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big jab

slang A lethal injection of drugs, as administered to someone who has been sentenced to death. After the horrific crimes that guy's committed, he needs to get the big jab.
See also: big, jab

have a jab at (someone or something)

To make a teasing, sarcastic, or insulting remark, gibe, or criticism at someone's or something's expense. I'm really not trying to have a jab at you. I'm just trying to give you some constructive feedback. He's really nice to me when we hang out by ourselves, but he always starts having jabs at me when we're around his other friends. I can speak the language very well, but they still can't resist having a jab at my accent.
See also: have, jab

jab (someone or something) with (something)

To poke or stab someone or something with some long, sharp, or pointed object. The teacher jabbed the sleeping student with her finger. Don't just jab your patient with the needle like that! The kids jabbed the beehive with a long stick.
See also: jab

jab (something) into (something else)

To poke, stab, or thrust something into something else. Don't just jab the USB drive into the computer—you might break it! I can't believe the doctor just jabbed the needle into my arm like that!
See also: jab

jab (something) out at (someone or something)

To stab or thrust something outward in the direction of someone or something. The teacher jabbed her finger out at the disruptive student. The mantis shrimp is able to jab its claws out at prey at incredible speeds.
See also: jab, out

jab at (someone or something)

1. verb To poke, punch, stab, or thrust at someone or something very quickly or abruptly. I couldn't believe the way the doctor was jabbing at my arm with that needle! Where did she go to med school? The boxer jabbed at his opponent and landed a hit right on his chin.
2. noun A teasing, sarcastic, or insulting remark, gibe, or criticism at someone's or something's expense. I'm really not having a jab at you. I'm just trying to give you some constructive feedback. He's really nice to me when we hang out by ourselves, but he always starts making little jabs at me when we're around his other friends. I can speak the language very well, but they still can't resist taking a jab at my accent.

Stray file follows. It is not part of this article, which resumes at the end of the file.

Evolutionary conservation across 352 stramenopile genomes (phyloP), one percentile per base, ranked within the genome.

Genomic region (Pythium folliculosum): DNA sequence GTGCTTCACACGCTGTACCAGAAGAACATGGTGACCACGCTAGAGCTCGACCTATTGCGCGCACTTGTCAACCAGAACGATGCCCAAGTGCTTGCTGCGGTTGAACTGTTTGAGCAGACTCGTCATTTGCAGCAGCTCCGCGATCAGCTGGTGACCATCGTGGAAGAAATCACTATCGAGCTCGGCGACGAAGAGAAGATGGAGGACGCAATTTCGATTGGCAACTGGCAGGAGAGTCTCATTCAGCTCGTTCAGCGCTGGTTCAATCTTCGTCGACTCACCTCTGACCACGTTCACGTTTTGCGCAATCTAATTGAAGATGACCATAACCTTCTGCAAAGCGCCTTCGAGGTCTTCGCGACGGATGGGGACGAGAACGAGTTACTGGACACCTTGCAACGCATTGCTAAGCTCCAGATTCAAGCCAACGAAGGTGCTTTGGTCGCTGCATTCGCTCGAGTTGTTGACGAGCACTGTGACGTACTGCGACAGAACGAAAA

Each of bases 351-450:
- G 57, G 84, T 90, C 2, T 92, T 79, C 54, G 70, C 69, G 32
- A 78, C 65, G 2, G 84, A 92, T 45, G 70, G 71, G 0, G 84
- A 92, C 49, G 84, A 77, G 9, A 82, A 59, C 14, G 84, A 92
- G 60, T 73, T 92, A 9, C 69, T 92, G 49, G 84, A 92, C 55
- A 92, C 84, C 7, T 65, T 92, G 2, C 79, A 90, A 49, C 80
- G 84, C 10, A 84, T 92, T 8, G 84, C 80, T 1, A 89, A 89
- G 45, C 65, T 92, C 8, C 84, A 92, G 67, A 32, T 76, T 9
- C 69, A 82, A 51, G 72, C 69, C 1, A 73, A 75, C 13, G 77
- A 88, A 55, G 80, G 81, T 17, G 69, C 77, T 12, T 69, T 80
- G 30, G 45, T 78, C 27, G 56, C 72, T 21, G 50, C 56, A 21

See also: jab

jab in

1. To poke, stab, or thrust something into something else. A noun or pronoun can be used between "jab" and "in." Don't just jab in the USB drive—you might break it! I can't believe the doctor just jabbed the needle in my arm like that!
2. To poke, punch, or stab someone in a particular part of their body. In this usage, a noun or pronoun is always used between "jab" and "in." She jabbed the criminal in the arm with a steak knife. The boxer jabbed his opponent in the gut.
See also: jab

jab out

To stab or thrust something outward in the direction of someone or something. A noun or pronoun can be used between "jab" and "out." The teacher jabbed her finger out at the disruptive student. The mantis shrimp is able to jab out its claws at incredible speeds.
See also: jab, out

jabpop

obsolete slang An injection of some drug, especially a narcotic. It's easy to recruit a junkie who'll do anything to get another jabpop.

take a jab at (someone or something)

To make a mocking, sarcastic, insulting remark or criticism at someone's or something's expense. The senator continued taking jabs at his opponent's record throughout the debate. I'm really not trying to take a jab at you. I'm just trying to give you some constructive feedback. I can speak the language very well, but they still can't resist taking a jab at my accent.
See also: jab, take

jab at someone or something

to poke or punch at someone or something. Tom jabbed at Fred. Don't jab at the cat!
See also: jab

jab someone in something

to poke someone in a particular location on the body. Fred jabbed Tom in the side. He jabbed himself in the hand.
See also: jab

jab someone with something

to poke or stick someone with something. He jabbed Henry with the rake handle on purpose. The mugger jabbed the victim with a knife.
See also: jab

jab something at someone or something

to poke someone or something with something. Tom jabbed the stick at the dog. I jabbed my fist at Walter.
See also: jab

jab something into something

 and jab something in
to stab something into something. Billy jabbed his spoon into the gelatin. He jabbed in his spoon. He jabbed it in.
See also: jab

jab something out

to thrust something out. Molly jabbed her fist out suddenly. She jabbed out her fist.
See also: jab, out

take a dig at someone

 and take a jab at someone; take digs at someone
Fig. to insult or pester someone. Why did you take a jab at Sam? You're always taking digs at people who think they're your friends. Jane is always taking digs at Bob, but she never really means any harm.
See also: dig, take

take a jab at someone

 and take a punch at someone 
1. to hit at someone; to poke someone. Max took a jab at Lefty and missed. Lefty took a punch at Max.
2. Go to take a dig at someone.
See also: jab, take

big jab

n. a lethal injection used to carry out a death sentence. (Journalistic.) Nearly 59 prisoners got the big jab in Texas this year.
See also: big, jab

jab pop

(ˈdʒæbˈpɑp)
in. to inject (drugs). (Drugs.) Jab popping is a ticket to cement city.
See also: jab, pop

take a dig at someone

and take a jab at someone
tv. to insult or needle someone. You’re always taking digs at people who think they’re your friends. Jed took a jab at Tom about the way he was driving.
See also: dig, someone, take

take a jab at someone

verb
See also: jab, someone, take